Water Feature Q & A Q: I have a water garden that I built last year. Is there anything I should be doing in the Springtime to get it ready? – Maggie of Indiana A: Great question Maggie! With the onset of warm weather, now is the time to get outside and begin enjoying the water feature season. Your pond has been dormant all winter and needs a little care to make it beautiful. Follow these ten simple steps to prepare your water feature for success. 1. Inspect your pond. Check to see what affect the winter weather has had on the pond liner, skimmer or biological filter. Make repairs as needed. 2. Make a water change and clean-up winter waste build-up. Use the 3 in 1 Interchangeable Pond Tool or Pond Vacuum to remove dead leaves, debris and muck that have accumulated in the bottom of the pond over the winter. Oxy-Lift™ Defense® works great for lifting debris off rocks and bringing debris to the surface for easy removal. Water changes are also helpful in eliminating dissolved organics that have built up over the winter. You should make a 15 to 25 percent water change over several consecutive days to reduce stress to your fish. 3. Condition your tap water. When doing a spring start-up water change, don’t forget that you need to eliminate chorine and chloramines found in municipal water. Even small traces of chlorine will irritate fish and damage their gill tissue, and large amounts can be lethal. Use a Water Conditioner to accomplish this. 4. Start the biological filter. Clean or replace filter pads, seed them quickly with PL Gel and begin adding Seasonal Defense® Natural Bacteria to boost biological activity. For longer life span filter pads, try using Matala® Filter Pads. 5. Test pond water. It is not possible to know the condition of your pond water without testing. Using the Master Test Kit offers a quick and accurate way to evaluate pond water quality and stop problems before they occur. 6. Inspect your fish. If you see torn fins, blood streaks and/or ulcers, Pond Fish Treatment is a great all-in-one product for both koi and goldfish treating bacterial infections and parasites. 7. Feed your fish a low-protein food. As the temperature of your pond water approaches 40° F, your fish will start looking for food. Spring & Fall Fish Food is recommended as a good low protein, high carbohydrate, vitamin-enriched diet, specially formulated for all pond fish when water temperatures are between 40-50° F. 8. Provide your fish with essential electrolytes. Pond Salt provides all the essential electrolytes fish need to stay healthy and vibrant. Pond Salt can also help to reduce algae blooms. 9. Care for pond plants. Root bound plants should be divided and re-potted. Fertilize plants with Lily Tabs to provide the essential nutrients for strong growth and early spring blooms. Adding floating plants such as Water Hyacinths or Water Lettuce will provide your pond with shade and remove excess nutrients reducing algae growth. It is also a great time to add Pond Snails to begin consuming algae keeping your pond clean. Don’t have any plants yet? Consider one of our Complete Plant Packages. 10. Keep your water feature clean, clear and healthy all season. Digest sludge, reduce dissolved organics and keep you pond filter working its best with the all-in-one awarding winning package, the Pond Logic® DefensePAC®.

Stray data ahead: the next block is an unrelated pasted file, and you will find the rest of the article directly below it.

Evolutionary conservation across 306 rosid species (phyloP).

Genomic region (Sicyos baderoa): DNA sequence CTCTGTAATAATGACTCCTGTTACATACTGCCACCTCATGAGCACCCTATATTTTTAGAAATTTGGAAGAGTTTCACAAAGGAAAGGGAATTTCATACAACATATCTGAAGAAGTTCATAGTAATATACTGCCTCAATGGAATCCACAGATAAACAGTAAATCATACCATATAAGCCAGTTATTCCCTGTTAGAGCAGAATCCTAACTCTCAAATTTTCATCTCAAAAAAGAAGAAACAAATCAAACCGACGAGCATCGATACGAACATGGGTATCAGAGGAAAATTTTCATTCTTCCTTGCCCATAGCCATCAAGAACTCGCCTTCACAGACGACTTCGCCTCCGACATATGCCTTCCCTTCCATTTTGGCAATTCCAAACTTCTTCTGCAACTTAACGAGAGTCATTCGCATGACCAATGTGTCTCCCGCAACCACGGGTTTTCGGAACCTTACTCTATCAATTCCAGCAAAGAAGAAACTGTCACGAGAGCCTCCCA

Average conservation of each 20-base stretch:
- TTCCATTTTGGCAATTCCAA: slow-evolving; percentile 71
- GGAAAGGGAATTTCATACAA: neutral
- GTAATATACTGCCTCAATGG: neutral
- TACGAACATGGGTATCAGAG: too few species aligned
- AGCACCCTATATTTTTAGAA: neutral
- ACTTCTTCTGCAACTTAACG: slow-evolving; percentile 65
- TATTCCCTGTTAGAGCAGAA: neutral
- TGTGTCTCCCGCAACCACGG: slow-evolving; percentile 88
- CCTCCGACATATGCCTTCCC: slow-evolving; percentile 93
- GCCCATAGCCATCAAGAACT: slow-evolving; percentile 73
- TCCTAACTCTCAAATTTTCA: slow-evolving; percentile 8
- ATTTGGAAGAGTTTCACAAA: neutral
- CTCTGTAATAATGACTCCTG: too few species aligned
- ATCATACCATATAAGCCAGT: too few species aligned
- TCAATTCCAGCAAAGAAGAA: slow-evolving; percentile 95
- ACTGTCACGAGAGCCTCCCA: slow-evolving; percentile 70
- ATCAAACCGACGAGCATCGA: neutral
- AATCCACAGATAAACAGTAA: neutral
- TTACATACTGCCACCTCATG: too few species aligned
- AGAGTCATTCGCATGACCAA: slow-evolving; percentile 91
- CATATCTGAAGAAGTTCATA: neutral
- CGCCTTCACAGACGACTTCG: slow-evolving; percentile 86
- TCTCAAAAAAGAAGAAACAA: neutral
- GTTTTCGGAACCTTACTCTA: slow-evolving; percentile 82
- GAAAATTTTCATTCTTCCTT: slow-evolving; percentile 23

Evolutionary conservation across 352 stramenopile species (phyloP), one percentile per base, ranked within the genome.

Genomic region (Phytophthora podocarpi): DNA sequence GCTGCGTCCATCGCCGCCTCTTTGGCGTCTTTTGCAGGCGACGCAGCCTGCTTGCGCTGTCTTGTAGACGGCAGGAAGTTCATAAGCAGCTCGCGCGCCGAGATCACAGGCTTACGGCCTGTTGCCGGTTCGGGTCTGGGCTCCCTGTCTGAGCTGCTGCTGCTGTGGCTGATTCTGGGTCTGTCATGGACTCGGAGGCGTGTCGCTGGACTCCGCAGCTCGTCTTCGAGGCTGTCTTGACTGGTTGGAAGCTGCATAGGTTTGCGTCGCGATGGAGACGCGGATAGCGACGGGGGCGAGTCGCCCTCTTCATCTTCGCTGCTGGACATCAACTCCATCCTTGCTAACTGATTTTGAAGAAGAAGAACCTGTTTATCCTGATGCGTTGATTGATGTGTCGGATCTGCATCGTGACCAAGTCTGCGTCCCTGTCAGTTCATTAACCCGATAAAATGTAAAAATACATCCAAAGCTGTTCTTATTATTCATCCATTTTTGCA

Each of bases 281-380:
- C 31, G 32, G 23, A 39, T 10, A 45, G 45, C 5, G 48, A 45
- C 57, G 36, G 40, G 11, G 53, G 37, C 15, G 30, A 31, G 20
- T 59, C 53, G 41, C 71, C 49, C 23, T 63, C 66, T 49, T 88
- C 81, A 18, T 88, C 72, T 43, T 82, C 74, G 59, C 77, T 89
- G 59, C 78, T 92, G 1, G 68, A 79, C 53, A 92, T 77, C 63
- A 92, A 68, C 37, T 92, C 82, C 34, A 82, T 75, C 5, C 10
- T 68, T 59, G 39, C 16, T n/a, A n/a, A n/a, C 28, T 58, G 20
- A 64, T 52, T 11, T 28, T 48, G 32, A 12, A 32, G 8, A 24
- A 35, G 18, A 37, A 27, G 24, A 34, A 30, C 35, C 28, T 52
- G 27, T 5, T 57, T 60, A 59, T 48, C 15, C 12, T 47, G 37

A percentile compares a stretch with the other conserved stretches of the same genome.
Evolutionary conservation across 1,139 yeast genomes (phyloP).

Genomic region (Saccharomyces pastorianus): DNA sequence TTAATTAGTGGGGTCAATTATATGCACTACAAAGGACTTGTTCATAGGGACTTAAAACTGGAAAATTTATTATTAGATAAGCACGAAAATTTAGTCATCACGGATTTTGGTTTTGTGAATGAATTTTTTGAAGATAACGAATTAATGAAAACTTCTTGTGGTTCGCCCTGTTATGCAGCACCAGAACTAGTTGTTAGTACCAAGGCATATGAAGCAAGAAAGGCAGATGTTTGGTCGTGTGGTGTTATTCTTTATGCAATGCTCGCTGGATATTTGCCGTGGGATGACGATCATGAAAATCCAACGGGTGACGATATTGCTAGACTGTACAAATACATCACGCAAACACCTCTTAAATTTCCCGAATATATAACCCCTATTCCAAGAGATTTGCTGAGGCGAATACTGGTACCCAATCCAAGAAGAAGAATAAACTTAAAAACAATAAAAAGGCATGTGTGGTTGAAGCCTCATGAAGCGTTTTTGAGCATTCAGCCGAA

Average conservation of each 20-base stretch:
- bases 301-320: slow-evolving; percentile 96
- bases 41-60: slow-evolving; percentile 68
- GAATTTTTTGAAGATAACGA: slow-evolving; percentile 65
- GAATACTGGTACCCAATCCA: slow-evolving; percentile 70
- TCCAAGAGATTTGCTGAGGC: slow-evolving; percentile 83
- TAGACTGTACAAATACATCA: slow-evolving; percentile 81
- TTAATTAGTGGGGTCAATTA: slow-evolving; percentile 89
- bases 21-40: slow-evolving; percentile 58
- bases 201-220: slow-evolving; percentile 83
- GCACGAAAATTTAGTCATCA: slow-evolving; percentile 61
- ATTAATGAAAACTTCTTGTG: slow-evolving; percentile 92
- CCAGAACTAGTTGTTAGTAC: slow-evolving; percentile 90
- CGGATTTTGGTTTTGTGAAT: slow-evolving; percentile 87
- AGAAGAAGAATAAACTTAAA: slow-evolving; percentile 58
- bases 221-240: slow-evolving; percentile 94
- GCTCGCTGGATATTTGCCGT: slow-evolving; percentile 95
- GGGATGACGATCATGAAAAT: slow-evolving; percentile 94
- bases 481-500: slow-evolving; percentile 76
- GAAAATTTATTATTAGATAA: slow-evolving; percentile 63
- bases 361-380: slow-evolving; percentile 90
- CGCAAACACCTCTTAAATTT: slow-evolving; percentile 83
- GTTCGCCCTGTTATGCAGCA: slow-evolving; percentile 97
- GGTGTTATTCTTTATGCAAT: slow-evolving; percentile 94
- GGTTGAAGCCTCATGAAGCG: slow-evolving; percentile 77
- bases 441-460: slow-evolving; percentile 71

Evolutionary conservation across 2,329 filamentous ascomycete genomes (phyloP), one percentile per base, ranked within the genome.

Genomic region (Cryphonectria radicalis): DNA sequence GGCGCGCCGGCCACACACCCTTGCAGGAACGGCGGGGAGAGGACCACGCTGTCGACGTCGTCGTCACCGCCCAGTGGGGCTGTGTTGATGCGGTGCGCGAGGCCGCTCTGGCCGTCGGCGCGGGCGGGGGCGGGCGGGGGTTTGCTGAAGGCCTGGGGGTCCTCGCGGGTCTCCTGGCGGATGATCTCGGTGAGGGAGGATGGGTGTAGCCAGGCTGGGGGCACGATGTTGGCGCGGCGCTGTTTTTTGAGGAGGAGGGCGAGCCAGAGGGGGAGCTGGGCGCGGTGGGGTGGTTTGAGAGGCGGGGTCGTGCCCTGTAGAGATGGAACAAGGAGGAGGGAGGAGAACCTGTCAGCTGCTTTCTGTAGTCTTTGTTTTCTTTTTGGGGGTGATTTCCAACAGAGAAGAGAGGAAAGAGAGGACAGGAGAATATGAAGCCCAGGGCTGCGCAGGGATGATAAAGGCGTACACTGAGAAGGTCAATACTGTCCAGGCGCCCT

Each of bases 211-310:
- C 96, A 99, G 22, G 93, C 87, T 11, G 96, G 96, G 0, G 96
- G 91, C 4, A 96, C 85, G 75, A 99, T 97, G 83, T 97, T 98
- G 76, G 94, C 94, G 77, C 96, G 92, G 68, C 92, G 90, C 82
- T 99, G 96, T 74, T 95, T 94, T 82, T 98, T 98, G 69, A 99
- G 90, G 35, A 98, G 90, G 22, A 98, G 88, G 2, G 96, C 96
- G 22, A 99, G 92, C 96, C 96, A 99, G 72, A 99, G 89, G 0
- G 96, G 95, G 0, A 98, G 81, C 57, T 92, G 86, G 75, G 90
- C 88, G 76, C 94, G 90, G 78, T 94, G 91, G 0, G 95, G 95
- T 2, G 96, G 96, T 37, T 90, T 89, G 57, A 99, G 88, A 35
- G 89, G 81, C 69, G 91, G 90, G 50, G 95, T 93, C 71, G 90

Pond & Lake Q & A
Q: Last year I had an uncontrollable case of duckweed in my pond. It covered my entire 1/2 acre pond! I’ve heard of your product called WhiteCap and wanted to use it this spring. I don’t see any signs of duckweed yet, but was wondering if it is too early to treat.
– Cameron of Michigan
A: Duckweed can take over a pond. This prolific grower can come from many sources although most commonly brought in on the feet of waterfowl such as ducks, geese or even herons. The small plant can stick to the feet or the feathers of such birds and be carried for miles. Duckweed can start out slow and in some cases take several seasons to become a problem, although I would recommend treating for it as early as possible.